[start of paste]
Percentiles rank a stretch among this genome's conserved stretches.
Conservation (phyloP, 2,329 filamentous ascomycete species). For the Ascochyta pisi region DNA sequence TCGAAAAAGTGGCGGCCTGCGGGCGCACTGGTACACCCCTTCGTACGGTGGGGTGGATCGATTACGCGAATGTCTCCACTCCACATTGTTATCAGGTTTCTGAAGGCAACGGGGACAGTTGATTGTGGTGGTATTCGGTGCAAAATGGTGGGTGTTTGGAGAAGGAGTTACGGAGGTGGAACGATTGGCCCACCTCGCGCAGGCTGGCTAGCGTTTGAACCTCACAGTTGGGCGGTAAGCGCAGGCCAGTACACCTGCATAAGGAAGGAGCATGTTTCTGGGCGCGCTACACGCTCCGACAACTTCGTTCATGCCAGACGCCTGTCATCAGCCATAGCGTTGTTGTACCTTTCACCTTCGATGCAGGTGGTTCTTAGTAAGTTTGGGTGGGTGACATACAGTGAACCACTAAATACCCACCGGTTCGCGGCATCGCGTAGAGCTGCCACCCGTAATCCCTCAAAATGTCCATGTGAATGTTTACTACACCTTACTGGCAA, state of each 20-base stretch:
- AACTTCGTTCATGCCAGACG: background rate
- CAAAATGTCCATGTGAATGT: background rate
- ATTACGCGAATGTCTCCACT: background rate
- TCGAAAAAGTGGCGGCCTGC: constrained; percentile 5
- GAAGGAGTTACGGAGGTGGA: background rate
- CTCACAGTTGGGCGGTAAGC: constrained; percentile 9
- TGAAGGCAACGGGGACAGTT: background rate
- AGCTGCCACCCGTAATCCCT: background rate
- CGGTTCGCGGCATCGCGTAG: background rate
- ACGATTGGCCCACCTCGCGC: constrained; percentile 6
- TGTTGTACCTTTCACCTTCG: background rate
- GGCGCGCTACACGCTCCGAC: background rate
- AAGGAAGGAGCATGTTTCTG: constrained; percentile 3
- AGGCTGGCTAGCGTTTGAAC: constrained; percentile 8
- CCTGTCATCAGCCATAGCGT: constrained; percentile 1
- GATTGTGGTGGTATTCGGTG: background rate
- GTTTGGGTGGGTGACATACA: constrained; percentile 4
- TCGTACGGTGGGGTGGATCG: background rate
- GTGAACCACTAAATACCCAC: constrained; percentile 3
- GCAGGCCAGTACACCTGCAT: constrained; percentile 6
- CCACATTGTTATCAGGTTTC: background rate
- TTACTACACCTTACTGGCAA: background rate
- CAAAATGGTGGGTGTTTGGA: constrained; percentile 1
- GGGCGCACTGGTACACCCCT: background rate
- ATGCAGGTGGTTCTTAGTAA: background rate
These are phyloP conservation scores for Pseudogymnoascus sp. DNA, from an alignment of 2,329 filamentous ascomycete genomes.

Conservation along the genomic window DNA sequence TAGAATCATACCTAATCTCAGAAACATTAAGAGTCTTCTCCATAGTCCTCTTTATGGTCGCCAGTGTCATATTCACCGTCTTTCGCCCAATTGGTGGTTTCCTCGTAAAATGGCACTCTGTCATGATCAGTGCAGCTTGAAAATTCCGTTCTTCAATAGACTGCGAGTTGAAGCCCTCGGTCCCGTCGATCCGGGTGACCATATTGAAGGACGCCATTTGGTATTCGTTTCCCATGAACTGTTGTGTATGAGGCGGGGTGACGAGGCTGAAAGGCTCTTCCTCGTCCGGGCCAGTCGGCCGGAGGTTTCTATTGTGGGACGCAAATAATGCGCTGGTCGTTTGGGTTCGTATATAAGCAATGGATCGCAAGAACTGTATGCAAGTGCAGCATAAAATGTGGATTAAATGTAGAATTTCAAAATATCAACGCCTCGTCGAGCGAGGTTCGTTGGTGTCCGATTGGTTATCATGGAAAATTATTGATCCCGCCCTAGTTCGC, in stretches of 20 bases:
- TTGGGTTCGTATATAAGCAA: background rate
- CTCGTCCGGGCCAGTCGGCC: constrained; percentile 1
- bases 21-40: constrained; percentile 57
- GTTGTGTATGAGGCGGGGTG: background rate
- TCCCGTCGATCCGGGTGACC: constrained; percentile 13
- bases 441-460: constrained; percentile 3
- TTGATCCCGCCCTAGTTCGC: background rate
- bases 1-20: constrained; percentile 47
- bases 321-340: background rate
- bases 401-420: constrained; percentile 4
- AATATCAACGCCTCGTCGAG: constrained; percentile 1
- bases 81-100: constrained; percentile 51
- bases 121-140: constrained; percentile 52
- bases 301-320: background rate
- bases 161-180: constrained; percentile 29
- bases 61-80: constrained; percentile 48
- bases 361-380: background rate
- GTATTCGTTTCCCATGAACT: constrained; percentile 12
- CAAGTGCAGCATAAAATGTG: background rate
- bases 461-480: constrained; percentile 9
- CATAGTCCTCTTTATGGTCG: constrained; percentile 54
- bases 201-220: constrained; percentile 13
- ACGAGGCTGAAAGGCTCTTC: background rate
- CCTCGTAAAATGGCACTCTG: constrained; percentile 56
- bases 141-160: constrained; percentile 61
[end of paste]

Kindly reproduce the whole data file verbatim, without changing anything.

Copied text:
Percentiles rank a stretch among this genome's conserved stretches.
Conservation (phyloP, 2,329 filamentous ascomycete species). For the Ascochyta pisi region DNA sequence TCGAAAAAGTGGCGGCCTGCGGGCGCACTGGTACACCCCTTCGTACGGTGGGGTGGATCGATTACGCGAATGTCTCCACTCCACATTGTTATCAGGTTTCTGAAGGCAACGGGGACAGTTGATTGTGGTGGTATTCGGTGCAAAATGGTGGGTGTTTGGAGAAGGAGTTACGGAGGTGGAACGATTGGCCCACCTCGCGCAGGCTGGCTAGCGTTTGAACCTCACAGTTGGGCGGTAAGCGCAGGCCAGTACACCTGCATAAGGAAGGAGCATGTTTCTGGGCGCGCTACACGCTCCGACAACTTCGTTCATGCCAGACGCCTGTCATCAGCCATAGCGTTGTTGTACCTTTCACCTTCGATGCAGGTGGTTCTTAGTAAGTTTGGGTGGGTGACATACAGTGAACCACTAAATACCCACCGGTTCGCGGCATCGCGTAGAGCTGCCACCCGTAATCCCTCAAAATGTCCATGTGAATGTTTACTACACCTTACTGGCAA, state of each 20-base stretch:
- AACTTCGTTCATGCCAGACG: background rate
- CAAAATGTCCATGTGAATGT: background rate
- ATTACGCGAATGTCTCCACT: background rate
- TCGAAAAAGTGGCGGCCTGC: constrained; percentile 5
- GAAGGAGTTACGGAGGTGGA: background rate
- CTCACAGTTGGGCGGTAAGC: constrained; percentile 9
- TGAAGGCAACGGGGACAGTT: background rate
- AGCTGCCACCCGTAATCCCT: background rate
- CGGTTCGCGGCATCGCGTAG: background rate
- ACGATTGGCCCACCTCGCGC: constrained; percentile 6
- TGTTGTACCTTTCACCTTCG: background rate
- GGCGCGCTACACGCTCCGAC: background rate
- AAGGAAGGAGCATGTTTCTG: constrained; percentile 3
- AGGCTGGCTAGCGTTTGAAC: constrained; percentile 8
- CCTGTCATCAGCCATAGCGT: constrained; percentile 1
- GATTGTGGTGGTATTCGGTG: background rate
- GTTTGGGTGGGTGACATACA: constrained; percentile 4
- TCGTACGGTGGGGTGGATCG: background rate
- GTGAACCACTAAATACCCAC: constrained; percentile 3
- GCAGGCCAGTACACCTGCAT: constrained; percentile 6
- CCACATTGTTATCAGGTTTC: background rate
- TTACTACACCTTACTGGCAA: background rate
- CAAAATGGTGGGTGTTTGGA: constrained; percentile 1
- GGGCGCACTGGTACACCCCT: background rate
- ATGCAGGTGGTTCTTAGTAA: background rate
These are phyloP conservation scores for Pseudogymnoascus sp. DNA, from an alignment of 2,329 filamentous ascomycete genomes.

Conservation along the genomic window DNA sequence TAGAATCATACCTAATCTCAGAAACATTAAGAGTCTTCTCCATAGTCCTCTTTATGGTCGCCAGTGTCATATTCACCGTCTTTCGCCCAATTGGTGGTTTCCTCGTAAAATGGCACTCTGTCATGATCAGTGCAGCTTGAAAATTCCGTTCTTCAATAGACTGCGAGTTGAAGCCCTCGGTCCCGTCGATCCGGGTGACCATATTGAAGGACGCCATTTGGTATTCGTTTCCCATGAACTGTTGTGTATGAGGCGGGGTGACGAGGCTGAAAGGCTCTTCCTCGTCCGGGCCAGTCGGCCGGAGGTTTCTATTGTGGGACGCAAATAATGCGCTGGTCGTTTGGGTTCGTATATAAGCAATGGATCGCAAGAACTGTATGCAAGTGCAGCATAAAATGTGGATTAAATGTAGAATTTCAAAATATCAACGCCTCGTCGAGCGAGGTTCGTTGGTGTCCGATTGGTTATCATGGAAAATTATTGATCCCGCCCTAGTTCGC, in stretches of 20 bases:
- TTGGGTTCGTATATAAGCAA: background rate
- CTCGTCCGGGCCAGTCGGCC: constrained; percentile 1
- bases 21-40: constrained; percentile 57
- GTTGTGTATGAGGCGGGGTG: background rate
- TCCCGTCGATCCGGGTGACC: constrained; percentile 13
- bases 441-460: constrained; percentile 3
- TTGATCCCGCCCTAGTTCGC: background rate
- bases 1-20: constrained; percentile 47
- bases 321-340: background rate
- bases 401-420: constrained; percentile 4
- AATATCAACGCCTCGTCGAG: constrained; percentile 1
- bases 81-100: constrained; percentile 51
- bases 121-140: constrained; percentile 52
- bases 301-320: background rate
- bases 161-180: constrained; percentile 29
- bases 61-80: constrained; percentile 48
- bases 361-380: background rate
- GTATTCGTTTCCCATGAACT: constrained; percentile 12
- CAAGTGCAGCATAAAATGTG: background rate
- bases 461-480: constrained; percentile 9
- CATAGTCCTCTTTATGGTCG: constrained; percentile 54
- bases 201-220: constrained; percentile 13
- ACGAGGCTGAAAGGCTCTTC: background rate
- CCTCGTAAAATGGCACTCTG: constrained; percentile 56
- bases 141-160: constrained; percentile 61